Try to spin your sentences in a positive or neutral way: instead of "I'm so sorry I couldn't finish the task you asked me earlier already because I made a mistake while bug fixing and I'm fixing it now". Say: "I expect to finish the task you ask me ealier to be finished by X. Now I'm busy fixing a bug."

Keep your "sorry" and "mistake" when you screw something up in production. ;)

As long as you don't ask the same question all the time (write down the answers!) and you try to find solutions yourself before asking, I think you are good to go.

Don't be impressed by the senior dev working there for some time. They have more experience than you and they have the experience of working in this company for some time. Give yourself time.

As time goes by, you'll feel more confident about the new tools, new coworkers and you can start doing kick ass dev.

Good Luck!

  • I heard of the term impostor syndrome, and yes, i do feel a sense of guilt when i asked stupid questions. Thanks for the advice anyway. – hades Mar 6 '17 at 7:43
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    @hades There are no stupid questions. Ask what you need but make sure you don't ask the same question more than 3 times. Also at least take some time to google the item before you ask as then the person you ask knows you at least gave it a try. – Snowlockk Mar 6 '17 at 9:28
  • Part of imposter syndrome is fear of getting "found out". OP probably feels reticent to ask for help for this reason. But so long as he was honest about his experience when he was interviewed, his employers knew when they hired him that they should expect him to need some help getting up to speed. – Jonathon Cowley-Thom Mar 6 '17 at 9:43
  • thanks, there is another reason i feel stress out or incompetence is because of comparison. My senior and i have the same age and he had only 3 years of working experience too, he did some freelance previously during school, but he is like know everything (sometime able to pick up fast with some online searches) and his codes are very clean and matured. – hades Mar 6 '17 at 12:02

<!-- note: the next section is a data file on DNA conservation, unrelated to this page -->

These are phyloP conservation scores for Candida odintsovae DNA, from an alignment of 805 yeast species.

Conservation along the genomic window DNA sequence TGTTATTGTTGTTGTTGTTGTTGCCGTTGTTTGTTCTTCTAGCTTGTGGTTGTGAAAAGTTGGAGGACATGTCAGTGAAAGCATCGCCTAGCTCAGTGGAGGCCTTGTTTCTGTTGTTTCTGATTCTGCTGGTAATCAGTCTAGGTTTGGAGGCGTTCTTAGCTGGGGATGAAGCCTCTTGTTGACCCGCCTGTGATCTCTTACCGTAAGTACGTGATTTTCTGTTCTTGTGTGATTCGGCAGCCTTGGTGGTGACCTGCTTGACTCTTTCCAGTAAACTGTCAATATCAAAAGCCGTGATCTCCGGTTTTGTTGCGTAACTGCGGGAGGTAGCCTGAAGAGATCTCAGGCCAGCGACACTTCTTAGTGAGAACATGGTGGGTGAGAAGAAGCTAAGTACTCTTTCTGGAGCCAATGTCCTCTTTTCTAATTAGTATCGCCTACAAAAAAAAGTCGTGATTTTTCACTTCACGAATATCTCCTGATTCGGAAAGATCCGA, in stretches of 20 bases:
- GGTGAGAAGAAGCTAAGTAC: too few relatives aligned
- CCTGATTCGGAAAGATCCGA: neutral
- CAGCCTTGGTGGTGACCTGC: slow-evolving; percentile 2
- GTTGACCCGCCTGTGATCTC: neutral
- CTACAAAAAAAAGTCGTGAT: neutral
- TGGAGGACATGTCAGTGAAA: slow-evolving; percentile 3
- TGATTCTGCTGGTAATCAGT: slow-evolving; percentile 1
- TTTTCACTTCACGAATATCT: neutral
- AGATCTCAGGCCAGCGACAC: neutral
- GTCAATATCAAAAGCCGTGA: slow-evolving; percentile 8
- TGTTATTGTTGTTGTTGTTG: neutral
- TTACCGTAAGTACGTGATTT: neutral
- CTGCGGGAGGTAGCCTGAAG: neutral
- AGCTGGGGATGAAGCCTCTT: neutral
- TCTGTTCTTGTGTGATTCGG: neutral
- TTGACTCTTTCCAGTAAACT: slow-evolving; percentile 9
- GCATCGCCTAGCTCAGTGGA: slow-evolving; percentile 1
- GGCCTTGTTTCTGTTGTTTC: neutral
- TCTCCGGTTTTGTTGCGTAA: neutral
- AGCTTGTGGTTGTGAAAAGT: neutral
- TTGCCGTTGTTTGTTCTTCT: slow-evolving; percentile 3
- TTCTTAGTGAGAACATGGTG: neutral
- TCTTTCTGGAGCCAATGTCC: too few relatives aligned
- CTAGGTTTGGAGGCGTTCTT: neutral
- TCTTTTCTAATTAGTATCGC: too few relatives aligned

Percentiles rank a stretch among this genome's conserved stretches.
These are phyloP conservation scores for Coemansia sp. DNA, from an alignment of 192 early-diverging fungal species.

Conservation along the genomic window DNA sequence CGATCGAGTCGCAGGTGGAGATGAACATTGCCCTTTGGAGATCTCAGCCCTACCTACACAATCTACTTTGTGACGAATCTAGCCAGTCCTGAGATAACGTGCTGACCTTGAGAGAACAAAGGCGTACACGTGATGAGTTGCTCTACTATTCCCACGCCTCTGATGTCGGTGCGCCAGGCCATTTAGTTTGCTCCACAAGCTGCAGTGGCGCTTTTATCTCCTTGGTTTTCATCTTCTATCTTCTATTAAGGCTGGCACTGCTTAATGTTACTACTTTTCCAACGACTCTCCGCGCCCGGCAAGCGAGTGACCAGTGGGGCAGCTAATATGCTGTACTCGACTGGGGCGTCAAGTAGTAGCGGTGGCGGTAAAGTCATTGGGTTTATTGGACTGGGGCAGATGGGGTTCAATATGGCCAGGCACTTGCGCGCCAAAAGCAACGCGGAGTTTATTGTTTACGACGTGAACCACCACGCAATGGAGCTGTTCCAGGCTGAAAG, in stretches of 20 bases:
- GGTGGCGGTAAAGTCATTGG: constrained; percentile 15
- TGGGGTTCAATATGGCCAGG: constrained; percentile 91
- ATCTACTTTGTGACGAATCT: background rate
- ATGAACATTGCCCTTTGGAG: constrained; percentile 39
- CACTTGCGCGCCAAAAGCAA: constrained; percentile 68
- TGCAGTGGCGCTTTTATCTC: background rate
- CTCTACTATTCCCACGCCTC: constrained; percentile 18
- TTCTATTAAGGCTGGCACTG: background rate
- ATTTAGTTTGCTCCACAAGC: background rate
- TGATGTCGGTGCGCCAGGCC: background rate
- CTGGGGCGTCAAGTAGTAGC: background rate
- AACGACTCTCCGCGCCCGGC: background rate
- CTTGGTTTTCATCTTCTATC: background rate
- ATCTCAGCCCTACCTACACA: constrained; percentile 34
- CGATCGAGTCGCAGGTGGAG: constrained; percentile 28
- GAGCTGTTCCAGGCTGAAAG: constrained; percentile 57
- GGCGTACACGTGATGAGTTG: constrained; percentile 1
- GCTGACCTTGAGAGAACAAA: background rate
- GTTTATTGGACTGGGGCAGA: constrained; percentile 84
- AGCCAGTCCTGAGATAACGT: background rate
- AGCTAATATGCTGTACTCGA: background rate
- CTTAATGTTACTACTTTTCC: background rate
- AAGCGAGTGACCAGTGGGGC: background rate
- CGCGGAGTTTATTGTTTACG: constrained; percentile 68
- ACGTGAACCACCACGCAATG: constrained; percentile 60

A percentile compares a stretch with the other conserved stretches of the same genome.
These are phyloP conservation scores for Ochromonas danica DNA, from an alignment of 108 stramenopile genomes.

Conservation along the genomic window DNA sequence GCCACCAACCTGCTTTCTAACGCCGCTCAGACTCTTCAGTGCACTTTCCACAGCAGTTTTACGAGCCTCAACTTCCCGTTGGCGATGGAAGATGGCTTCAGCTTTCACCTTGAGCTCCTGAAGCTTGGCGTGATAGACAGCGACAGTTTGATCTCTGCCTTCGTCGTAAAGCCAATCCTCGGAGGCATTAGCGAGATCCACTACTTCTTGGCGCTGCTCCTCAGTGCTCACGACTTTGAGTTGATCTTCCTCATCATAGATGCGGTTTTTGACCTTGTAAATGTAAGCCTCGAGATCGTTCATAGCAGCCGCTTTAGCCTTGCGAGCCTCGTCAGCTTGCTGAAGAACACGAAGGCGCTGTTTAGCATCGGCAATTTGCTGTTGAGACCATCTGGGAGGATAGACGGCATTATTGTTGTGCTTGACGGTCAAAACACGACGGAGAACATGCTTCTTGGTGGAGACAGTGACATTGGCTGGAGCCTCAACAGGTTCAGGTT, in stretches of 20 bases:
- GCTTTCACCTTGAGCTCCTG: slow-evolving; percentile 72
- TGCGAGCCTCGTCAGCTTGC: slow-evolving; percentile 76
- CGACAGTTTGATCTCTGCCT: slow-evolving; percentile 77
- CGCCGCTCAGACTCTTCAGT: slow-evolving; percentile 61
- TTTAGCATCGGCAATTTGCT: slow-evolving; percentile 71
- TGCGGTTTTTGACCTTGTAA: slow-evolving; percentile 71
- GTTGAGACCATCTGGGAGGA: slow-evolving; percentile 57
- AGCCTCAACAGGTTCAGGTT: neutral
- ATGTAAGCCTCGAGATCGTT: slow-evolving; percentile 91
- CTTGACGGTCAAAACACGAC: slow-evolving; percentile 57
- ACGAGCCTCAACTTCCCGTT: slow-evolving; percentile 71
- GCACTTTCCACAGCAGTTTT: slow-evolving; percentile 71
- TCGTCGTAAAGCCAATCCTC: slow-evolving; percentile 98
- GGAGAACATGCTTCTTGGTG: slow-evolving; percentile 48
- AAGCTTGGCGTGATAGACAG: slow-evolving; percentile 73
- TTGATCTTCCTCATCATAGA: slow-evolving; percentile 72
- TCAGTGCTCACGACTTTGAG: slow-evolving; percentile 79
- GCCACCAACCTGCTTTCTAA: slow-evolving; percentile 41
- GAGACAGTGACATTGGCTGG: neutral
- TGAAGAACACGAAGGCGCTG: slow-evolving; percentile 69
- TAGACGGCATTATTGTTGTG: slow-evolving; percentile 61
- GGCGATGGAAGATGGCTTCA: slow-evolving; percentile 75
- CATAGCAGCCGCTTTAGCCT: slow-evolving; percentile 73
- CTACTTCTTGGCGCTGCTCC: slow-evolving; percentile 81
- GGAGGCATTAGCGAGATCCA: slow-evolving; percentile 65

• +1 for not asking the same questions all the time. You can do whatever it takes to help you learn and remember, but so long as you're always asking for help on new things, management will assume you're just learning at a normal rate. (Spoiler alert: that's because you are.) – ThunderGuppy Mar 6 '17 at 14:31
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Don't give up. They won't expect you to lift mountains and you are in for a treat once you begin to understand the new things little by little. It's an amazing experience and will make you a much better developer. You'll learn other important things too, like time management, priorization, and handling pressure.

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    Said another way : being a developer is hard for everyone. You're paid that much because it's tough. – gazzz0x2z Mar 6 '17 at 9:52
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Though accepted answer looks good. I would like to add few things, as I gone through same phase 7 years ago. Try to learn the new technologies which you are using in office in your free time, create sample project(s), programs, try to go through the official documentation, API of technology/programming language.

There are websites like Codingbat to help you to improve coding skills use that in your sparetime. Try to ask questions on sites like Stackoverflow or if it's subjective questions then on sites like Quora.

You will definitely improve on your skills. Always practice and learn. Practice makes you perfect.